Charcoal is not exclusive to American blended whiskey, this type of filtration is a common step in the production of distilled beverages, including vodka and rum, but while "charcoal mellowing" in Tennesse Whiskey varies from manufacturer to manufacturer, they all involve passing the fresh whiskey distillate through a bed of charcoal, usually derived from burnt sugar maple, prior to barrel-aging the product.
They claim this Lincoln County Process imparts a "smoother" flavor to Tennessee whiskey and it is such a strong point in marketing that they got government to side with them. To put "Tennessee whiskey" on a label, liquor must use that process in some form, and it must be produced in the state of Tennessee from at least 51 percent corn after having been aged in Tennessee for at least 2 years in unused charred oak barrels.
It's for science! University of Tennessee Department of Food Science graduate students collecting whiskey distillate samples for chemical analysis at the Sugarlands Distilling Company in Gatlinburg, Tennessee. Image: Photo by J. Munafo, courtesy UTIA.
Is there any science to that or is it just perception?
The actual Lincoln County Process distillers use are their trade secrets so they differ from distiller to distiller, and while there are regulations on being able to market Tennessee Whiskey, there are none on how that step is performed, only that it be done.
If you pass the distillate over even a piece of charcoal you have checked off that box so how can anyone know if it really makes a difference? Scientists have to reverse engineer that a little using chemistry. Adjustments to the Lincoln County Process can modify the flavor profile of the whiskey positively or negatively, which is how so many distillers can produce a drink that differs so much.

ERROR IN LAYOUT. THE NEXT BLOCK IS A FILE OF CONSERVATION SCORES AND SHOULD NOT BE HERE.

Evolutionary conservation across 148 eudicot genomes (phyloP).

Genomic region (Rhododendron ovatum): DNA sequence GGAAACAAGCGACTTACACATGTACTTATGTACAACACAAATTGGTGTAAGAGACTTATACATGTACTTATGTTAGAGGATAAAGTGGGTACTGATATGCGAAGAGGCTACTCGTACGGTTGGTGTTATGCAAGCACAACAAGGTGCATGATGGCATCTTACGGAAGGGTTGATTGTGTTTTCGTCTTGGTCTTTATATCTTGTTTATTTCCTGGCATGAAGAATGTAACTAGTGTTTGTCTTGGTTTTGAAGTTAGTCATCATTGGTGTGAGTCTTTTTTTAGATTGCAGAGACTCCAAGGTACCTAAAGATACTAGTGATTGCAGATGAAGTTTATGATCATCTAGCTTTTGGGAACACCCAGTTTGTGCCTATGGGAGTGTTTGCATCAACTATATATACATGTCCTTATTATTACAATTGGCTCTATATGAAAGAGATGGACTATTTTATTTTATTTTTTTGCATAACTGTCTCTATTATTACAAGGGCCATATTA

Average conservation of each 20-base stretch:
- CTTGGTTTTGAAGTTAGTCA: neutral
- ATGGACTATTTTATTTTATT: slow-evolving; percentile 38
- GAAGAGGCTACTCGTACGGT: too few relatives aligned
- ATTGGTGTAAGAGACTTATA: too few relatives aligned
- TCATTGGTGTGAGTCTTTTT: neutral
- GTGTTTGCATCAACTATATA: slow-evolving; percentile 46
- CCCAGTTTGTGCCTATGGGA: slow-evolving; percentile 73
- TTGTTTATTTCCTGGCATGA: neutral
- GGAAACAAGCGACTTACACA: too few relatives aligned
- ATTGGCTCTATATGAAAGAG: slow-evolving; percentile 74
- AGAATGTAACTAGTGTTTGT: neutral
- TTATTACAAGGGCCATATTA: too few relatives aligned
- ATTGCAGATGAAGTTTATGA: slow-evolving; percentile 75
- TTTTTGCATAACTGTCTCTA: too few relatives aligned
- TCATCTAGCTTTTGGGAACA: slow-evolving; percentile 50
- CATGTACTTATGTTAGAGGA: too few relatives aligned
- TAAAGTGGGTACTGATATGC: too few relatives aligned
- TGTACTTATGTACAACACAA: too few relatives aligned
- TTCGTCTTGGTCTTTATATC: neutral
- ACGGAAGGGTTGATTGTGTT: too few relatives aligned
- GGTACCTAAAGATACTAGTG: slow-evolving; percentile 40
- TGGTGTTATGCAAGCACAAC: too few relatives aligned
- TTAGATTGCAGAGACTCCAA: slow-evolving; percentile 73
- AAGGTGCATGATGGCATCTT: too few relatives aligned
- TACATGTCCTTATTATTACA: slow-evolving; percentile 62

Most distilleries don't start off with huge capital warchests for development so they adjust parameters throughout the whiskey production process using plain old taste testing, and blending batches to achieve their target flavor. That is like blasting plants with radiation and chemical baths - mutagenesis - and hoping for random magic, the process that organic food companies use.
In a new study, 31 whiskey odorants were measured via stable isotope dilution assay (SIDA), all showing a decrease in concentration as a result of the Lincoln County Process treatment, albeit to different degrees. That is to say, while the it appears to be selective in removing certain odorants, the process didn't increase or add any odorants to the distillate. This new knowledge can be used to optimize production. The process can be optimized for the removal of undesirable aromas, while maintaining higher levels of desirable aromas, thus "tailoring" the flavor profile of the finished whiskey.